8. What a joyful post, Jet! I love, love, love Chihuly and have been blessed to see his work at an art museum, in the White House (a Christmas tree years ago), and in several installations. I’d love to see more. His work makes me happy.


    • I am SO glad you enjoyed The Art of Our Seas today, Janet. And I’m thrilled you have had so many chances to see Chihuly, and I agree, his art makes you just want to see more. And oh how thrilling to see his work in the White House. A joy to hear of your Chihuly adventures, Janet, thank you.

  9. We came from the sea, they tell us, and that seems to explain our affinity to it. I love to bob in the waves, feeling that weightlessness. While I’ve never tried scuba diving, I’m grateful to those who have done so and brought back amazingly beautiful photos like the ones shown here.
    The sea provides food and inspiration to millions. We owe the oceans so much!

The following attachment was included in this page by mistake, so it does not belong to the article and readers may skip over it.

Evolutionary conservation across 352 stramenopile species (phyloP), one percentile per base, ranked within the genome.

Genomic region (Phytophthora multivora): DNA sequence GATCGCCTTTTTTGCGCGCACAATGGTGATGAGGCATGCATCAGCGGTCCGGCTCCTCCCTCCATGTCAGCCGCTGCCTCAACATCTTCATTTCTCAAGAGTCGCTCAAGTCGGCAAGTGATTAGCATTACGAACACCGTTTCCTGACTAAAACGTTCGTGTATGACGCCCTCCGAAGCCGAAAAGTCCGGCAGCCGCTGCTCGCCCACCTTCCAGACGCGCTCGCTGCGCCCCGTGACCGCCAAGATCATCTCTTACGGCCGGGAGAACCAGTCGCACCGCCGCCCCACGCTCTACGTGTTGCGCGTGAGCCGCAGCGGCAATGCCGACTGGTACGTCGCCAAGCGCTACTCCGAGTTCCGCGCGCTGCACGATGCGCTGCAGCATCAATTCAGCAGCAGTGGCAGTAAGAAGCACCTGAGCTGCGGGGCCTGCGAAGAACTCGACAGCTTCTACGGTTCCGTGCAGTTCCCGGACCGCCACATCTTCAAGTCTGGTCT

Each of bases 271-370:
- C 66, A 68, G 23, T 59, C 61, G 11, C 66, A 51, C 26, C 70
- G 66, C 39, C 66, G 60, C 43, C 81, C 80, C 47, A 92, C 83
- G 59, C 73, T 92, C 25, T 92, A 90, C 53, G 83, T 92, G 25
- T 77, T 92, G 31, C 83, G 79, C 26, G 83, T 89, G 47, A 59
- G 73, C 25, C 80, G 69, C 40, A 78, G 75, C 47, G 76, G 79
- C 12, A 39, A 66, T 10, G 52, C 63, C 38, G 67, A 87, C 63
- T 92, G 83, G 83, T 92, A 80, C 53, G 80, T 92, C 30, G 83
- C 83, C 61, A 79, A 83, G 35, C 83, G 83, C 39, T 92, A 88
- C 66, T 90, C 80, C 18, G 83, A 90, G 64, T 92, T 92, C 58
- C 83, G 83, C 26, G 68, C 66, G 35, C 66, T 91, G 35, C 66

• It is so much fun to, as you say Eliza, bob around in the waves, and I appreciated your words of love for the sea and all it gives us. You’re right, we do owe the oceans so much. My warmest thanks.

  10. You have to love the ocean and the beauty and wonder it holds. Enjoyed the glass blowing and photos. Scuba lets you visit the wonders of the ocean just a little closer.

    • Ah, I found a scuba diver and your appreciation of life under the ocean waters. Thanks so much, Bill, a joy to hear from you, and much appreciated every single week.

  11. This was such a colourful post, in and out of the water! I’d rather be on the water, and not under it, but really enjoyed the dazzling images from below the surface. That final fish – what a creature! The public and accessible art work you shared is wonderful, and once again you’ve highlighted some real SF treasures – thanks, Jet!